People v. Bagby, No. 85SA74

Docket NºNo. 85SA74
Citation734 P.2d 1059
Case DateMarch 30, 1987
CourtSupreme Court of Colorado

Page 1059

734 P.2d 1059
The PEOPLE of the State of Colorado, Plaintiff-Appellant,
v.
Insuk BAGBY, Defendant-Appellee.
No. 85SA74.
Supreme Court of Colorado,
En Banc.
March 30, 1987.
Rehearing Denied April 27, 1987.

Page 1060

Barney Iuppa, Dist. Atty., Scott W. Storey, Deputy Dist. Atty., Colorado Springs, for plaintiff-appellant.

Anthony A. Johnson, Colorado Springs, for defendant-appellee.

KIRSHBAUM, Justice.

The People appeal the judgment of the El Paso County District Court dismissing an information charging the defendant, Insuk Bagby, with the offense of offering a false instrument for recording in violation of section 18-5-114, 8B C.R.S. (1986). We affirm.

On September 6, 1984, the defendant filed an application and an individual history record with the El Paso County Clerk and Recorder requesting issuance of a hotel and restaurant liquor license for the Paradise Restaurant & Lounge in Colorado Springs. Both documents required answers to the question of whether the applicant ever had a "direct or indirect interest" in any Colorado liquor license. The defendant answered these questions "no." However, the defendant was at that time vice president and director of Oriental King Corp., which corporation owned the Oriental King Restaurant & Nite Club. 1 On April 19, 1984, the restaurant had been granted a renewal of its hotel and restaurant liquor license.

Section 18-5-114 defines the offense of offering a false instrument for recording as follows:

Offering a false instrument for recording. (1) A person commits offering a false instrument for recording in the first degree if, knowing that a written instrument relating to or affecting real or personal property or directly affecting contractual relationships contains a material false statement or material false information, and with intent to defraud, he presents or offers it to a public office or a public employee, with the knowledge or belief that it will be registered, filed, or recorded or become a part of the records of that public office or public employee.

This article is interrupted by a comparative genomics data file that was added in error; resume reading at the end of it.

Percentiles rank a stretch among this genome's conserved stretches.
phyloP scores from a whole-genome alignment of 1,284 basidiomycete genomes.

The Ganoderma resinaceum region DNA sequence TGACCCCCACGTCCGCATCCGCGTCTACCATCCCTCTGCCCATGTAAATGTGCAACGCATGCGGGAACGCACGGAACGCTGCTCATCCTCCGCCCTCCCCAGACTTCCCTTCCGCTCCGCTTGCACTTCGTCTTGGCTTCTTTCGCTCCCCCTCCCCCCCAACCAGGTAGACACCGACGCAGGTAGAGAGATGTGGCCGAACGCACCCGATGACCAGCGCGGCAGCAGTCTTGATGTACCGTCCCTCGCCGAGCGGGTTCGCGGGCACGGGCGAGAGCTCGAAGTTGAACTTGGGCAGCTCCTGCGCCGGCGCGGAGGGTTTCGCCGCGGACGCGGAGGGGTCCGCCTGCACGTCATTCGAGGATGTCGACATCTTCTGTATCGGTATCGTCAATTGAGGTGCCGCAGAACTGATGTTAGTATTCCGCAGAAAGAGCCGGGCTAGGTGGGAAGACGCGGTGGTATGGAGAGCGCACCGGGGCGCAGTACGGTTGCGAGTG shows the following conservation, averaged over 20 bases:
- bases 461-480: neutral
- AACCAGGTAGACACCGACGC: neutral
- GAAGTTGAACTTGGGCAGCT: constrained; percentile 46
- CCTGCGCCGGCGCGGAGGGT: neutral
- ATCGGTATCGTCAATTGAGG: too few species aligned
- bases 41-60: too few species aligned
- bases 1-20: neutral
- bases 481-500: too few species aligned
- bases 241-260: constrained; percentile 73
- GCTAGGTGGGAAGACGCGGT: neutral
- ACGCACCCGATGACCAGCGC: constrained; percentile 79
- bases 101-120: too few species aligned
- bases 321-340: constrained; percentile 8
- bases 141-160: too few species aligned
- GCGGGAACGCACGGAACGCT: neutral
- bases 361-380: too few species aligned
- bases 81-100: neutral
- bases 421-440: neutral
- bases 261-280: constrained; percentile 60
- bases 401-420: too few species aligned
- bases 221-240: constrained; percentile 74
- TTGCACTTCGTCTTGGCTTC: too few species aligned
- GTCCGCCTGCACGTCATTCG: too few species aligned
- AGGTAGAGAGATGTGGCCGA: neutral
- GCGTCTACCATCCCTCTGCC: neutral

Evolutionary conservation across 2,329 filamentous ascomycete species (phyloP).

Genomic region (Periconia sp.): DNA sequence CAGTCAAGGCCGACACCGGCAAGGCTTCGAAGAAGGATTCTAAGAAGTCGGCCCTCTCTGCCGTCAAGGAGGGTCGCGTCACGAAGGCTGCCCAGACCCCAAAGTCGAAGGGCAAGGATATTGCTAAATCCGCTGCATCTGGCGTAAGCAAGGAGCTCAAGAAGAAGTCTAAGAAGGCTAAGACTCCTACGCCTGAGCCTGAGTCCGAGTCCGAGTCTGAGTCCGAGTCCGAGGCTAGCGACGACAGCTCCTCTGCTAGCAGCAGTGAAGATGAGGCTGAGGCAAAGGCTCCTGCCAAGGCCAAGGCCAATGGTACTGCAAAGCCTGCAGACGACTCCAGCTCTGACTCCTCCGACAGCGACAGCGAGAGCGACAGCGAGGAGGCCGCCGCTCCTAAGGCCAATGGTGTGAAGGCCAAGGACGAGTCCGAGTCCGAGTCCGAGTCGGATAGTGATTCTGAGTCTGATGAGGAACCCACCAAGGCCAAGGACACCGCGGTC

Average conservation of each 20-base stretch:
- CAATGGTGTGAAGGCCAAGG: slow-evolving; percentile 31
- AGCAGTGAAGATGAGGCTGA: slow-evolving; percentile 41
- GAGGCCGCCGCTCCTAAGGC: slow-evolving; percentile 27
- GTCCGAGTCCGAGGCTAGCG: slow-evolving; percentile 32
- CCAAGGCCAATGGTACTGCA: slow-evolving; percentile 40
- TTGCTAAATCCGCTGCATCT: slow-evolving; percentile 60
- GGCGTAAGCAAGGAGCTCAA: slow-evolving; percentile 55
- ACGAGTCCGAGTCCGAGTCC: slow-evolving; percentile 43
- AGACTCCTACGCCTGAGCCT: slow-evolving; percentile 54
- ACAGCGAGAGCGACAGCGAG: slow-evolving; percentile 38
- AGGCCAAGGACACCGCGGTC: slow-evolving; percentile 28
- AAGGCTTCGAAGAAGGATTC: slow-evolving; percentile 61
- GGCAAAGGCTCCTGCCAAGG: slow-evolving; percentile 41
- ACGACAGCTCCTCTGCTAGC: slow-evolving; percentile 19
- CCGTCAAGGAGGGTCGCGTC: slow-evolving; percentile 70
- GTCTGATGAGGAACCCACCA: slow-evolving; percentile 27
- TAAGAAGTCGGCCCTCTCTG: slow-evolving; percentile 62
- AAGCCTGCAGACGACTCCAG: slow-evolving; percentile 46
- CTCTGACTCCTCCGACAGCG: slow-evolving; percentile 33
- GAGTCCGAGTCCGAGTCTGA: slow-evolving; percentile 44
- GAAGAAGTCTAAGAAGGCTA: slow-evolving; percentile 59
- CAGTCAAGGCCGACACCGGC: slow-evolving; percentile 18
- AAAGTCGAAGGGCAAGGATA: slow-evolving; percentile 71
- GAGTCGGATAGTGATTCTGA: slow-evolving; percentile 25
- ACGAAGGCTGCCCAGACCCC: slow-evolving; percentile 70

(2) Offering a false instrument for recording in the first degree is a class 5 felony.

The district court dismissed the information charging the defendant with a violation of this statute on the ground that the conduct constituted at best a misdemeanor violation of the Colorado Liquor Code (the Liquor Code), §§ 12-47-101 to -143, 5 C.R.S. (1985 & 1986 Supp.), and should have been so charged. Section 12-47-130, 5 C.R.S. (1985), provides that any person who violates any provision of the Liquor Code, or any of the rules and regulations authorized and adopted pursuant thereto, is guilty of a misdemeanor. 2 Section 12-47-

Page 1061

129(4)(a), 5 C.R.S. (1985), provides in part that the state licensing authority "shall require a complete disclosure of all persons having a direct or indirect financial interest, and the extent of such interest, in each hotel and restaurant license issued under [the Liquor Code]." Regulation 47-107.1 of the Department of Revenue, 1 C.C.R. 203-2, provides that "[a]ll information submitted to any licensing authority, by application for license or otherwise, shall be given fully, faithfully, truthfully and fairly." 3

The defendant's conduct, as alleged, arguably violates Regulation 47-107.1 and section 12-47-129(4)(a). Section 12-47-130 defines such violations as misdemeanor offenses and establishes the punishment applicable to such misconduct. The People assert that the same alleged conduct violates section 18-5-114 and, therefore, may be charged as a distinct felony offense. The People rely on the provisions of section 18-1-408(7), 8B C.R.S. (1986), to support this argument. That statute states as...